Appreciating Life: Turning up the Light

Appreciating Life: Turning up the Light


What we appreciate says much about who we are, what we value, how much we care and our degree of awareness. Acknowledging and appreciating are indicators of what specifically you value in beauty, skill, excellence, valor, courage and many other virtues and qualities demonstrated by others.

The act of appreciating is a form of gratitude, one of the great elixirs of living.

The limiters of appreciating anything revolve around the degrees to which we have developed our ability to attend to what attracts us. Have you noticed that there seems to be a significantly different outcome when one has focused attention rather than the rambling of the mind? And you may also have noticed that the act of “thinking” via the mind, for most people, is a random affair where a firehose of noise and images, most of which have no bearing on the current intended thought, shoots by uninvited to distract and confuse the moment. I use the term “attending” rather than “thinking” simply because it includes more focus and intention, When you attend, you are “turning up the light.”

Another important aspect of any focused attention is the level of awareness and the degree to which one is either conscious or unconscious. Using an Iceberg as a metaphor, consciousness is the part we see above the waterline, all ten percent. Our unconsciousness is under the water line. Much more is going on in our brains unconsiously than we are aware of.

And, until recently, many neuroscientists thought that the brain was “fixed” at birth and that it was not possible to increase IQ or regenerate any neural pathways.  Thank goodness our knowledge evolved.  With this new understanding of neural growth we now recognize that the line that distinguishes the unconscious from the conscious mind can be as variable as the individual desires. The more we turn up the light of awareness, the more consciously aware we become of what is happening in our world.

This new outlook on brain development basically gives us permission, if we desire, to increase our sensory awareness and our conscious awareness as well as our appreciation. For instance, most people are aware of their five physical senses and use them in a very basic way, for survival. However, if you were to lose the use of your eyes, you would probably go through a grieving period, but after this passed you might begin to ramp up your senses of hearing and smell, becoming more conscious of counting paces, background noises and voice intonations. I will never forget the scene in the movie “Scent of a Woman” when the blind Colonel described to the young woman the specific name of bath soap and aromatic essence she was wearing so subtly. His sense of smell was ramped up, as was his appreciation for specific aromas. Something else seemed ramped up as well.


Appreciating sensory experience: the background

It is not necessary to grieve the loss of a sensory capacity to expand one or two, if you desire. All it takes is one decision plus intention, desire and increasing focus on those things you value. For example, If you love camping or just being outdoors, recall those sensory things you value the most, that you would love to have year round if it were not for the changing of the seasons. List them by season and then close your eyes and remember all the details that make what you value, possible as the background. Now focus on your favorite season and write down all the details of the background that you value. The native sounds or amazing quiet, unique and pleasant smells, vista views and sights, the peace of being by yourself or joy of camaraderie. Your recall of the most appetizing aspects of the backgrounds adds value to your enjoyment and the Experience and life.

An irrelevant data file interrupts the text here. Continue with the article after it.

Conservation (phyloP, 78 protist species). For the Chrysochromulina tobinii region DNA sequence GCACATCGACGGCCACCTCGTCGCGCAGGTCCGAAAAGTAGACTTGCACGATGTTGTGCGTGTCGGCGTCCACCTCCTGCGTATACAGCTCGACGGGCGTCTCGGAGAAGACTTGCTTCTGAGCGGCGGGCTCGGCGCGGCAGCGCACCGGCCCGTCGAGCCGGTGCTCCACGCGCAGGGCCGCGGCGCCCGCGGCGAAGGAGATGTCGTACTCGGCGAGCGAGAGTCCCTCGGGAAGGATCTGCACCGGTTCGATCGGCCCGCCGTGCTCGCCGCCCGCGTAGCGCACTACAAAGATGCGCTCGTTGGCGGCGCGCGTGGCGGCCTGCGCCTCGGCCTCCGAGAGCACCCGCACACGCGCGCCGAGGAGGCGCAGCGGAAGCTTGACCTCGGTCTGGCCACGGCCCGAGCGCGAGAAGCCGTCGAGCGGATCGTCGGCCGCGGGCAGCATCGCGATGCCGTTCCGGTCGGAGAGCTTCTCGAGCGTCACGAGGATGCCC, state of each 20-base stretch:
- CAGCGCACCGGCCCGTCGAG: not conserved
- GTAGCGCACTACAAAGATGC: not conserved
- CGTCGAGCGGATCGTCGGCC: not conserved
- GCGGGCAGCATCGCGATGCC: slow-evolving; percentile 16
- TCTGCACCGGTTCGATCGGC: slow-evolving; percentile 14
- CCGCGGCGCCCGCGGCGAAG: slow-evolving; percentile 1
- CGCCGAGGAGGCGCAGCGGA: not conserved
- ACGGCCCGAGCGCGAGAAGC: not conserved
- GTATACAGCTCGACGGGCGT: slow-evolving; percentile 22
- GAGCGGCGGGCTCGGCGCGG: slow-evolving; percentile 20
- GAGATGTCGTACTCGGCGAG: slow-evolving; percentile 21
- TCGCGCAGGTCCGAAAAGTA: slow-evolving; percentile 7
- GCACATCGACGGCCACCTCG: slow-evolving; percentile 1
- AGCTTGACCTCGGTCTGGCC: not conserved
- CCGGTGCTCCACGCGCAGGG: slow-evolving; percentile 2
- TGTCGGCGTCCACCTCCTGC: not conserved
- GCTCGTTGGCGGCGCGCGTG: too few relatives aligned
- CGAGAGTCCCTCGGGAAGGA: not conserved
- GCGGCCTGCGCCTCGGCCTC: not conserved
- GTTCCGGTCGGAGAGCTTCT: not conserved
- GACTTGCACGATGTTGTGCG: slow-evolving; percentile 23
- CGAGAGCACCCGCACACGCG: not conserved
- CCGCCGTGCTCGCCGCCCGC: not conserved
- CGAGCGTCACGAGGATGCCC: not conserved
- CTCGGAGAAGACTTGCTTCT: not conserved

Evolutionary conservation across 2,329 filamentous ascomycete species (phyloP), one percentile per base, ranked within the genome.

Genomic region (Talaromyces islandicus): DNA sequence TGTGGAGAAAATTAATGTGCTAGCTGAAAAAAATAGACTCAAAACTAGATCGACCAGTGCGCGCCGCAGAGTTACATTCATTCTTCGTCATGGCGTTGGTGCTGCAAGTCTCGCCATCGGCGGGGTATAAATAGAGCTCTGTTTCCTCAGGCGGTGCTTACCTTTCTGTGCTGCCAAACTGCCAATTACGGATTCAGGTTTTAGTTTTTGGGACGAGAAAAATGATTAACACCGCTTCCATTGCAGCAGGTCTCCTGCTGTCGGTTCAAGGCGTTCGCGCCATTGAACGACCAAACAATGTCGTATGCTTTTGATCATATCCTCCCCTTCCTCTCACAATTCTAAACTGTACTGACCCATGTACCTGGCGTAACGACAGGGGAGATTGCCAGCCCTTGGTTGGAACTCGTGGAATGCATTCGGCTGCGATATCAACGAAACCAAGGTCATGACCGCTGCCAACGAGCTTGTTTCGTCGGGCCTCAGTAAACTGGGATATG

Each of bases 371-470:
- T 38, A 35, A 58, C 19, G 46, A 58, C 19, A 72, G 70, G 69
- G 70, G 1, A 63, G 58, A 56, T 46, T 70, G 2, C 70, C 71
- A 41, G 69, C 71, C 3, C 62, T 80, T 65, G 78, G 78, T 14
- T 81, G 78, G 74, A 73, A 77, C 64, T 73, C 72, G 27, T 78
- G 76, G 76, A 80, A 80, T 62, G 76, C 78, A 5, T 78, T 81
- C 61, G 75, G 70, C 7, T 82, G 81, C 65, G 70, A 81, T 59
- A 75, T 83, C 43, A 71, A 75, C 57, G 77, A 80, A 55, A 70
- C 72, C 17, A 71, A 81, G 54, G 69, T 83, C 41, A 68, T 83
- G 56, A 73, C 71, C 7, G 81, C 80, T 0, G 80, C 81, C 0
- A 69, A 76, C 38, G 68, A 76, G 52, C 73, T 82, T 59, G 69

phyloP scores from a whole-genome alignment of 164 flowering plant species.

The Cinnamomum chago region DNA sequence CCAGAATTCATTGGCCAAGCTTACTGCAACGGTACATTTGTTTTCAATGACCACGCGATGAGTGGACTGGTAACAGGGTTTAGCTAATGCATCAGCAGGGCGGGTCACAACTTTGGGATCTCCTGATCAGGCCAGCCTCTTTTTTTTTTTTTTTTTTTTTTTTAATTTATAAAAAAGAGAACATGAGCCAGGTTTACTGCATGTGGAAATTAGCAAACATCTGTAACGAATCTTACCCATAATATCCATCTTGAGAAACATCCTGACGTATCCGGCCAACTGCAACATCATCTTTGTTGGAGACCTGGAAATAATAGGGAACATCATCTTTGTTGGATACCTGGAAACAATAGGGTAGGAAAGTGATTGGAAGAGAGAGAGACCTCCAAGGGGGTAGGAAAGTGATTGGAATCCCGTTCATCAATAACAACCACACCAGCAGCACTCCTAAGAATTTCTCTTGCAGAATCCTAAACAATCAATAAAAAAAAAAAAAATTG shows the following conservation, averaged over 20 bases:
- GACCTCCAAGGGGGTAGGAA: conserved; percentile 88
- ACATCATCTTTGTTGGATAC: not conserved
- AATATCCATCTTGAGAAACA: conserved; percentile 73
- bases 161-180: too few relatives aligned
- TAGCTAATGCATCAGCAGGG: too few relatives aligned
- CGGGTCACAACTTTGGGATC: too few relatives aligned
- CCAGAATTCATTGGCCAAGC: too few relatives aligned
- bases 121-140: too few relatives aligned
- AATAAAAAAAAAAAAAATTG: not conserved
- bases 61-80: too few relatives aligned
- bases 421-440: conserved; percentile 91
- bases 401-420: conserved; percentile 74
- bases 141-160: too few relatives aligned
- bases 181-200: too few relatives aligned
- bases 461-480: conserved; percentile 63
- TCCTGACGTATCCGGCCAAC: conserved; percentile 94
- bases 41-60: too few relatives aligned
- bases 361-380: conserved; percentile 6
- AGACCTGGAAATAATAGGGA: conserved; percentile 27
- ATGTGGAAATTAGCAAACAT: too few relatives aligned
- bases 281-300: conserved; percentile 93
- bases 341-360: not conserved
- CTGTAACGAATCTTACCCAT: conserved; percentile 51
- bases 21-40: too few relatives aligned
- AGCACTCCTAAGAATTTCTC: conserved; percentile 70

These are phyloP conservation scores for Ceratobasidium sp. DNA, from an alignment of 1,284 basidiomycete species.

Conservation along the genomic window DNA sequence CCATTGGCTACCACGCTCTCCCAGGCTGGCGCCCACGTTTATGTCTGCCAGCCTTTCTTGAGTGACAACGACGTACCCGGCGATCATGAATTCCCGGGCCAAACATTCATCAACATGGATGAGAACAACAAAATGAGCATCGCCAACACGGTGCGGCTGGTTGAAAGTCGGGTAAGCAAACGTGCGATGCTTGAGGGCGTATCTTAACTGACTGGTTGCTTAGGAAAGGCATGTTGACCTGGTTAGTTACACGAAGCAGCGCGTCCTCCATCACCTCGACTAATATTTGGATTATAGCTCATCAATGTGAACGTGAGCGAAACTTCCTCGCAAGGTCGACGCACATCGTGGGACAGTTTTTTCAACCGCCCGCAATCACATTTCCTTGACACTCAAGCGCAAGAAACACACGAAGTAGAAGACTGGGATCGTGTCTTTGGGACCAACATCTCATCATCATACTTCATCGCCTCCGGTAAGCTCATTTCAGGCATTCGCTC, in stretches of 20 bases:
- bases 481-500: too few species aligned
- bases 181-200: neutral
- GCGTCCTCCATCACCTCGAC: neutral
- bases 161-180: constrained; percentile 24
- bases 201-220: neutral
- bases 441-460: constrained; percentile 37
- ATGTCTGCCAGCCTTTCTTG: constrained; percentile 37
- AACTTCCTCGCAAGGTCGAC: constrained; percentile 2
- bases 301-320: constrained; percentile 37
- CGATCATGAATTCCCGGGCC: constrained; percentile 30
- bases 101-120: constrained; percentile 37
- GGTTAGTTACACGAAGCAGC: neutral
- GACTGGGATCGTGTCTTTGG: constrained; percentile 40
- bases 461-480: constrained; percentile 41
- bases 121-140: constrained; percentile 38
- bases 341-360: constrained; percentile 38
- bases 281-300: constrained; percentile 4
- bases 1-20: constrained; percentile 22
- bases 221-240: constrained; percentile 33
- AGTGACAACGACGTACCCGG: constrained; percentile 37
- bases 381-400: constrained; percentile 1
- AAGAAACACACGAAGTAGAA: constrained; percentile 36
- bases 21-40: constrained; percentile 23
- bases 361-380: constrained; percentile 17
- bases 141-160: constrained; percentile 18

The background is very important in that your most valued place, event, or season would not POP into memory without it. The same is true of every thing you value. The background is similar to the frame of a picture or watching a move on a big screen. Can you imagine just for a moment how silly a movie would be without the background? I just saw the recent James Bond movie “Skyfall”. The visual effects were amazing, but the action scenes would have been silly without the background, very silly.

And just like in the movie, “Scent of a Woman”, the young woman was physically attractive, but she really appreciated that the blind Colonel noticed her scented background, so intimately. Everything has a background that makes it unique and memorable to someone.

Turn up the Light

Now, just for fun, begin a new adventure. Start small, and slowly begin to turn up your light on just one part of your life . Expand your awareness of something you value, maybe a passion suppressed for other priorities, or an underdeveloped hobby. Along the way, check out the backgrounds. There is much to appreciate. Ask close friends, whom you trust, to talk it through with you. Who knows, they may be interested in acquiring the same skills or just turn up their light. Use the Internet. Be careful though because there are some sites that are very addictive, (i.e. Pinterest). You can, if you chose, expand any and all of your sensory awareness and capabilities. To do so is to recognize that you are capable of growing, having fun and appreciating the background of life in the process.

Just Turn up the light, and you will see and appreciate more.